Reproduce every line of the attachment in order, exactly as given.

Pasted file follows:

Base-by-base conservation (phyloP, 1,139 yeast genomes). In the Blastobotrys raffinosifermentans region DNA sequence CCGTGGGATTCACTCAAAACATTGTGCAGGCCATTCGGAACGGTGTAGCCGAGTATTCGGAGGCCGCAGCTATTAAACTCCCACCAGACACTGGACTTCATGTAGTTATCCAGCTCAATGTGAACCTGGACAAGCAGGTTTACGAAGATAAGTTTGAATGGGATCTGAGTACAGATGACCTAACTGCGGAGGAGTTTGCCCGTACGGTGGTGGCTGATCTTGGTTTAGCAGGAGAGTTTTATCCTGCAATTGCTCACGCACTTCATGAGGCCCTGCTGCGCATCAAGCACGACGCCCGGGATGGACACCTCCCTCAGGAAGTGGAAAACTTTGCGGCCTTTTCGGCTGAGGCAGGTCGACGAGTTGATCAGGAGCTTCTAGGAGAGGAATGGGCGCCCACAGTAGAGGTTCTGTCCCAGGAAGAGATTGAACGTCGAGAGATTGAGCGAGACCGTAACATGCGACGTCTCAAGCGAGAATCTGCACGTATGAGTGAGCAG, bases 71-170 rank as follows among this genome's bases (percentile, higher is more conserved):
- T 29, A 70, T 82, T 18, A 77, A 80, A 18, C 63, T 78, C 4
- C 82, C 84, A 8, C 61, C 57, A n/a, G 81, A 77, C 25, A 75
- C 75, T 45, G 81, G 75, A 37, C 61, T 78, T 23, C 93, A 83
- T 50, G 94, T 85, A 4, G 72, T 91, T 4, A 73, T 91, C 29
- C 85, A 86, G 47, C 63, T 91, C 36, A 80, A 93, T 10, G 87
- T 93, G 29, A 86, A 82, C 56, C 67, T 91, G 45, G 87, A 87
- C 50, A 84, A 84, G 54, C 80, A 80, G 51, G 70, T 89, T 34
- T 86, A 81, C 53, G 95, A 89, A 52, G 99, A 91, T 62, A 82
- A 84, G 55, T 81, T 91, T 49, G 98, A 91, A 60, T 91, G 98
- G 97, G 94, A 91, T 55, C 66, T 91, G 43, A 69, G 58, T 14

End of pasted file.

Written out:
Base-by-base conservation (phyloP, 1,139 yeast genomes). In the Blastobotrys raffinosifermentans region DNA sequence CCGTGGGATTCACTCAAAACATTGTGCAGGCCATTCGGAACGGTGTAGCCGAGTATTCGGAGGCCGCAGCTATTAAACTCCCACCAGACACTGGACTTCATGTAGTTATCCAGCTCAATGTGAACCTGGACAAGCAGGTTTACGAAGATAAGTTTGAATGGGATCTGAGTACAGATGACCTAACTGCGGAGGAGTTTGCCCGTACGGTGGTGGCTGATCTTGGTTTAGCAGGAGAGTTTTATCCTGCAATTGCTCACGCACTTCATGAGGCCCTGCTGCGCATCAAGCACGACGCCCGGGATGGACACCTCCCTCAGGAAGTGGAAAACTTTGCGGCCTTTTCGGCTGAGGCAGGTCGACGAGTTGATCAGGAGCTTCTAGGAGAGGAATGGGCGCCCACAGTAGAGGTTCTGTCCCAGGAAGAGATTGAACGTCGAGAGATTGAGCGAGACCGTAACATGCGACGTCTCAAGCGAGAATCTGCACGTATGAGTGAGCAG, bases 71-170 rank as follows among this genome's bases (percentile, higher is more conserved):
- T 29, A 70, T 82, T 18, A 77, A 80, A 18, C 63, T 78, C 4
- C 82, C 84, A 8, C 61, C 57, A n/a, G 81, A 77, C 25, A 75
- C 75, T 45, G 81, G 75, A 37, C 61, T 78, T 23, C 93, A 83
- T 50, G 94, T 85, A 4, G 72, T 91, T 4, A 73, T 91, C 29
- C 85, A 86, G 47, C 63, T 91, C 36, A 80, A 93, T 10, G 87
- T 93, G 29, A 86, A 82, C 56, C 67, T 91, G 45, G 87, A 87
- C 50, A 84, A 84, G 54, C 80, A 80, G 51, G 70, T 89, T 34
- T 86, A 81, C 53, G 95, A 89, A 52, G 99, A 91, T 62, A 82
- A 84, G 55, T 81, T 91, T 49, G 98, A 91, A 60, T 91, G 98
- G 97, G 94, A 91, T 55, C 66, T 91, G 43, A 69, G 58, T 14